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Grahamites
Grahamites
Articles (247) 

What Can We Do Now?

A list of strategies investors can follow in today's environment

The inspiration for this article comes from a combination of Howard Marks (TradesPortfolio)' memo “There They Go Again … Again” and interactions I had with a few friends.

We all know that in the U.S, valuation is elevated, and the risk is high. But the question is what should we do now? This question is as easy as it gets, and it is also as hard as it gets depending on many factors such as whether an investor has figured out the purpose of investing, or whether he or she has well-defined parameters (time horizon, circle of competency, etc.) in which he or she operates. Things become complicated quite easily. Regardless, in general there are few points that are applicable in today’s environment.

1. If you are an individual investor, assuming you know your circle of competency and are investing for the long term, there’s not too much difference in terms of how to invest in today’s market level versus the market level say two years ago, unless some of your holdings are trading at bubblelike valuation levels like Coca-Cola (NYSE:KO) in the late 1990s or the “Nifty Fifties” in the late 1960s and early 1970s, or the tech bubble era. Over a long period of time – at least more than 10 years  valuation changes get smoothed out and business fundamentals dictate investment returns.

2. What you should do now depends on your opportunity cost. Your opportunity cost depends on your investment horizon and required rate of return, both of which need to be well thought out. Let’s say your investment horizon is three to five years and your required rate of return is 15%; you will essentially be comparing what you have now with what the market is offering you that may generate a three- to five-year CAGR of 15%. Because “three to five years” is relatively short, multiple change plays a key role in expected return over this period of time and at today’s valuation levels, there aren’t many companies you can be confident that the valuation levels three to five years from today will be higher than they are now.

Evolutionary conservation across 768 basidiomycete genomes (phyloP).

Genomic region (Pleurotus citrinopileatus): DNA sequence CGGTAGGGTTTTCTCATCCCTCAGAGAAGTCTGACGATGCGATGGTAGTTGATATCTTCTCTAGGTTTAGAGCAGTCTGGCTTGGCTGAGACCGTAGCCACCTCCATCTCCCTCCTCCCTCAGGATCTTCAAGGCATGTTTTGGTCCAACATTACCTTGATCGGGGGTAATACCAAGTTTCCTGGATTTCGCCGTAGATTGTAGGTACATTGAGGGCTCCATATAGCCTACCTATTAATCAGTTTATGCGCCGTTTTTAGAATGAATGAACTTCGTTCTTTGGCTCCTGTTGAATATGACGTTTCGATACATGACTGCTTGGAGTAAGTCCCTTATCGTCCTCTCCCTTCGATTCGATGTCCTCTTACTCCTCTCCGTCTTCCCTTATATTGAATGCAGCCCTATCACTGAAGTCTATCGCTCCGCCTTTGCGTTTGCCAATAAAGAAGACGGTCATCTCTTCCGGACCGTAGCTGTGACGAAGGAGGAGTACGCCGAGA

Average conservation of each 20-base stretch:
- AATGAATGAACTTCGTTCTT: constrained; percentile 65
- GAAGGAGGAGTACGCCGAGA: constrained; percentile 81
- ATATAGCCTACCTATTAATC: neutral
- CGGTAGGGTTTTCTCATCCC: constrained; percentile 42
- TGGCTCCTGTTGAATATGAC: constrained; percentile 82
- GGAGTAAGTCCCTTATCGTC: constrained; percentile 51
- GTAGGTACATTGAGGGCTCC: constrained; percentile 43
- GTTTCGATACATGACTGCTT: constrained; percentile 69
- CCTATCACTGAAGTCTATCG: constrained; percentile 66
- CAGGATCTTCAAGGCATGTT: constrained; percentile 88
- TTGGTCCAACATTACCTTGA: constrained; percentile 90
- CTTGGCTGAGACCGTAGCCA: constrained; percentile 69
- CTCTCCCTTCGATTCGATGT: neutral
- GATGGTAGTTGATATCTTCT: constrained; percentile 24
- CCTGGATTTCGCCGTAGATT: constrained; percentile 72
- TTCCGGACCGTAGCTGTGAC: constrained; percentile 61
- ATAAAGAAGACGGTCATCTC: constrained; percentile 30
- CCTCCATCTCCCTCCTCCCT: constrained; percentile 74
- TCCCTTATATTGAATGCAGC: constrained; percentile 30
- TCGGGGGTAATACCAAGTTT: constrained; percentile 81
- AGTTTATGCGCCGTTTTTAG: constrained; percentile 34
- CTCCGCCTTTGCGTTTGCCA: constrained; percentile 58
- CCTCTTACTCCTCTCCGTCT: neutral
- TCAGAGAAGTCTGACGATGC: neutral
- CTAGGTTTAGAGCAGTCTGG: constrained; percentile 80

3. Whether you should hold cash – again, this topic has been debated many times in the investment world. Holding cash implies that your opportunity set is worse than cash over a defined period of time, which may be true. But to simply hold cash because the market value seems high is almost equivalent to market timing. In a previous article, I’ve argued that the market has appeared to be expensive since probably 2013 using either the Shiller price-earnings (P/E) ratio or the Buffett Indicator (Total market cap/GDP). You have to be almost exactly right on timing; otherwise the opportunity cost is high. There are some “cash substitutes” stocks in the market – it was during last year’s Daily Journal (NASDAQ:DJCO) meeting that Charlie Munger (Trades, Portfolio) said that Warren Buffett (Trades, Portfolio) bought ExxonMobil (NYSE:XOM) as a cash substitute.

4. Amateur investors with a shorter time horizon and professional investors have to struggle with what one should do now – especially professional investors because clients pay money managers to generate returns in all types of market environments. For professional investors, I completely agree with Marks – it’s time to be very cautious and defensive. In the equity market, there are a few ways to be cautious and defensive and not necessarily in a mutually exclusive way.

  • First of all, we can study the past bear markets and see how different stocks behave differently both during the late bull stages leading up to the bear market and during the bear markets. This gives us some sense of what might happen but not what will happen because things are different now. For instance, discounters like Ross Stores (NASDAQ:ROST) and the dollar stores have done relatively well during the past two bear markets. A while ago, when Dollar General (NYSE:DG), Dollar Tree (NASDAQ:DLTR) and Ross were all punished by the market due to the “Amazon (AMZN) effect,” that was a good time to scoop them up.
  • Second, there should be a focus on quality, especially quality companies in defensive sectors such as health care and consumer staples. Of course valuation matters so you have to look for quality companies trading at reasonable multiples. For instance, Allergan (NYSE:AGN) and Kraft Heinz (NASDAQ:KHC) are both high quality companies in defensive sectors (health care and consumer staples) trading at reasonable multiples. But again, you should make sure the companies fall within your circle of competency.
  • Third, one can buy companies that fall under the “work-out” categories that include special situations, international stocks and companies that have low correlation with the U.S. market. For instance, if you can get comfortable with Fairfax, Prem Watsa (Trades, Portfolio) and Africa, Fairfax Africa (FFH.U) might be an interesting option – few people have heard about it; it selectively invests in Africa, about which most U.S. professional investors don’t care; and the capacity to reinvest is high as Africa’s full of opportunities and volatilities.